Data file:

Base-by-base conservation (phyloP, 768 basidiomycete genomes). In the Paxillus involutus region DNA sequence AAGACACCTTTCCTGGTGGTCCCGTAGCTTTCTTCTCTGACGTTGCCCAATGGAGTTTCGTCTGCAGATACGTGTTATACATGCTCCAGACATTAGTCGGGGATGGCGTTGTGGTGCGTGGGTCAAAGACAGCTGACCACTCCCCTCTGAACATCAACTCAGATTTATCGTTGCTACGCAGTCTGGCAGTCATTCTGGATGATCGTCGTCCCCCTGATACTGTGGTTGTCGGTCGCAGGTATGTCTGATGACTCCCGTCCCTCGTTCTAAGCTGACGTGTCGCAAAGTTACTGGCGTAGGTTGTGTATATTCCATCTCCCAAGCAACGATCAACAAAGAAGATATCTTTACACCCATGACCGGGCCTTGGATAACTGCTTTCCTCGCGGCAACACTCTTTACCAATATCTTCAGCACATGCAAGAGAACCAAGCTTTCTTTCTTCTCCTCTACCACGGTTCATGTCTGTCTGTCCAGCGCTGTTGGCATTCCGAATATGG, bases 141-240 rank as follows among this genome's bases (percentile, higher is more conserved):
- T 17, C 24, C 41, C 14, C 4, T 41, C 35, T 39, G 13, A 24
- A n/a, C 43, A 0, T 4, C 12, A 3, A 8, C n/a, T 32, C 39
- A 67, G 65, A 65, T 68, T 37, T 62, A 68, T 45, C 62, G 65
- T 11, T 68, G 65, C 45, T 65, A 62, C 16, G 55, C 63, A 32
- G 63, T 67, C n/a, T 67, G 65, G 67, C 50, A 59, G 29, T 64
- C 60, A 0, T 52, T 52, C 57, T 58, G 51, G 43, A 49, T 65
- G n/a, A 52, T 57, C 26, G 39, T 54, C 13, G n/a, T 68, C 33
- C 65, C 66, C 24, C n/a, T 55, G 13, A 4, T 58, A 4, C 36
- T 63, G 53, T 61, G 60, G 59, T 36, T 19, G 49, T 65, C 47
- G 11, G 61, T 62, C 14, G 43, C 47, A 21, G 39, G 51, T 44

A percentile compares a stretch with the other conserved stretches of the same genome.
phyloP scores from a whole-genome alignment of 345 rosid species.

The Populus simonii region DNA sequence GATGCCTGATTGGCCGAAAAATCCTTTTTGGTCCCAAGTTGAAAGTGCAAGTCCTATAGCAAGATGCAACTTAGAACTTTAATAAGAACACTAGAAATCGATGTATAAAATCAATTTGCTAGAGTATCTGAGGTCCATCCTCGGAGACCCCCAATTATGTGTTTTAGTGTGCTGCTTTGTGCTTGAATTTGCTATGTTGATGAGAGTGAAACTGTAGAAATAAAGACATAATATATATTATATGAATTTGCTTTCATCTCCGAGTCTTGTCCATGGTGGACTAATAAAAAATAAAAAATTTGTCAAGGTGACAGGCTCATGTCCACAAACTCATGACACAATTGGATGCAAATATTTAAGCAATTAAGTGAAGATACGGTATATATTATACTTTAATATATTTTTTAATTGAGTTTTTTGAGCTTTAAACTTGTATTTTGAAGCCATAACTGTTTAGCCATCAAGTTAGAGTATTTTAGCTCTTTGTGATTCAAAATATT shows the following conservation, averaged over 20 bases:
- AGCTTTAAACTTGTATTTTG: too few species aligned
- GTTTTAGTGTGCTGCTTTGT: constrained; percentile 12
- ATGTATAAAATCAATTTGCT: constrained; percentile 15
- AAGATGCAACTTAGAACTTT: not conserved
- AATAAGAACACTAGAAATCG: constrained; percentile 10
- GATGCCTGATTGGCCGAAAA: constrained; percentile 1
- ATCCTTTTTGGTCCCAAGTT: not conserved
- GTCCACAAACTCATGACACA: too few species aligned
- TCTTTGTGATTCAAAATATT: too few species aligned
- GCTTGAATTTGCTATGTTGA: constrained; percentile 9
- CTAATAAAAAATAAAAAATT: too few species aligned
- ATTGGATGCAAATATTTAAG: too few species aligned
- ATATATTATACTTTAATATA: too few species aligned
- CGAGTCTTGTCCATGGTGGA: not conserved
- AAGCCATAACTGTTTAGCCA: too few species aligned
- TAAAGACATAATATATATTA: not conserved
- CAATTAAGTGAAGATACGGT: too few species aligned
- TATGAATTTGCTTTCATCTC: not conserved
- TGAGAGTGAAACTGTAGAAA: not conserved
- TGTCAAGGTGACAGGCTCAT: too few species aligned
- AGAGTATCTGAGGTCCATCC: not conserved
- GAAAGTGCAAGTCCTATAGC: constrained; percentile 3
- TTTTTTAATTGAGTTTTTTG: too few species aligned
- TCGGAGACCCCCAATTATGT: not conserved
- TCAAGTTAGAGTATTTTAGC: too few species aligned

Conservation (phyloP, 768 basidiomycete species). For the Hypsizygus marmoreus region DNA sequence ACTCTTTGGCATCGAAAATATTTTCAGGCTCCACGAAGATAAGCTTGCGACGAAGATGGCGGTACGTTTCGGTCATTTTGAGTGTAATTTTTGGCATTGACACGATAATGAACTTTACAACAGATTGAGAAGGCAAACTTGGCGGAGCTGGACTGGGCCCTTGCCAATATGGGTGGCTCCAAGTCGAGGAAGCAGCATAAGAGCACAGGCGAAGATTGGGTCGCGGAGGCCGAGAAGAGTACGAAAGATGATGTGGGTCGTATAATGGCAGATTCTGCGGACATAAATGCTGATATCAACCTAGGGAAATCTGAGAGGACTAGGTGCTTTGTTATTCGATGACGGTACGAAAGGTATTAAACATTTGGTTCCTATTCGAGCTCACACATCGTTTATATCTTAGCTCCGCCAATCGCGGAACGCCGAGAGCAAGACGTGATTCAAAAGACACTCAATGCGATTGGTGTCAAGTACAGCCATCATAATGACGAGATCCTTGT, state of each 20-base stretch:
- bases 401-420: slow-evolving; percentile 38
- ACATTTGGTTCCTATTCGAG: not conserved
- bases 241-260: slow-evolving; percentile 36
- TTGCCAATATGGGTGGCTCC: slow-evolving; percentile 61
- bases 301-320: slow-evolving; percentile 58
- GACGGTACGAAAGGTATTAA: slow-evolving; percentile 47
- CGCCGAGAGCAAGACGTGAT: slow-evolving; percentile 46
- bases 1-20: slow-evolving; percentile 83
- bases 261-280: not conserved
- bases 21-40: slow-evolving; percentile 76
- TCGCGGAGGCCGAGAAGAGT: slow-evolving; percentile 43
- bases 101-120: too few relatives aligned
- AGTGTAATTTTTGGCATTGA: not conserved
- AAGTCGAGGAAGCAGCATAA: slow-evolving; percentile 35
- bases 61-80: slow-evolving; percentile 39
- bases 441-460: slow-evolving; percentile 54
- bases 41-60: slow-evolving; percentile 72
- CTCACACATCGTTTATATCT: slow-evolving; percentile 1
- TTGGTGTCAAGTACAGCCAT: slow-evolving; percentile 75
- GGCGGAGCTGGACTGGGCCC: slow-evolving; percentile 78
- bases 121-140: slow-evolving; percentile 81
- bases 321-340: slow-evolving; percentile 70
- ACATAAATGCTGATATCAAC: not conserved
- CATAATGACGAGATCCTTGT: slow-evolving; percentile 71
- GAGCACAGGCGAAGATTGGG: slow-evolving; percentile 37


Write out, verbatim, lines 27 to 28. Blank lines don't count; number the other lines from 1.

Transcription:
- ATATATTATACTTTAATATA: too few species aligned
- CGAGTCTTGTCCATGGTGGA: not conserved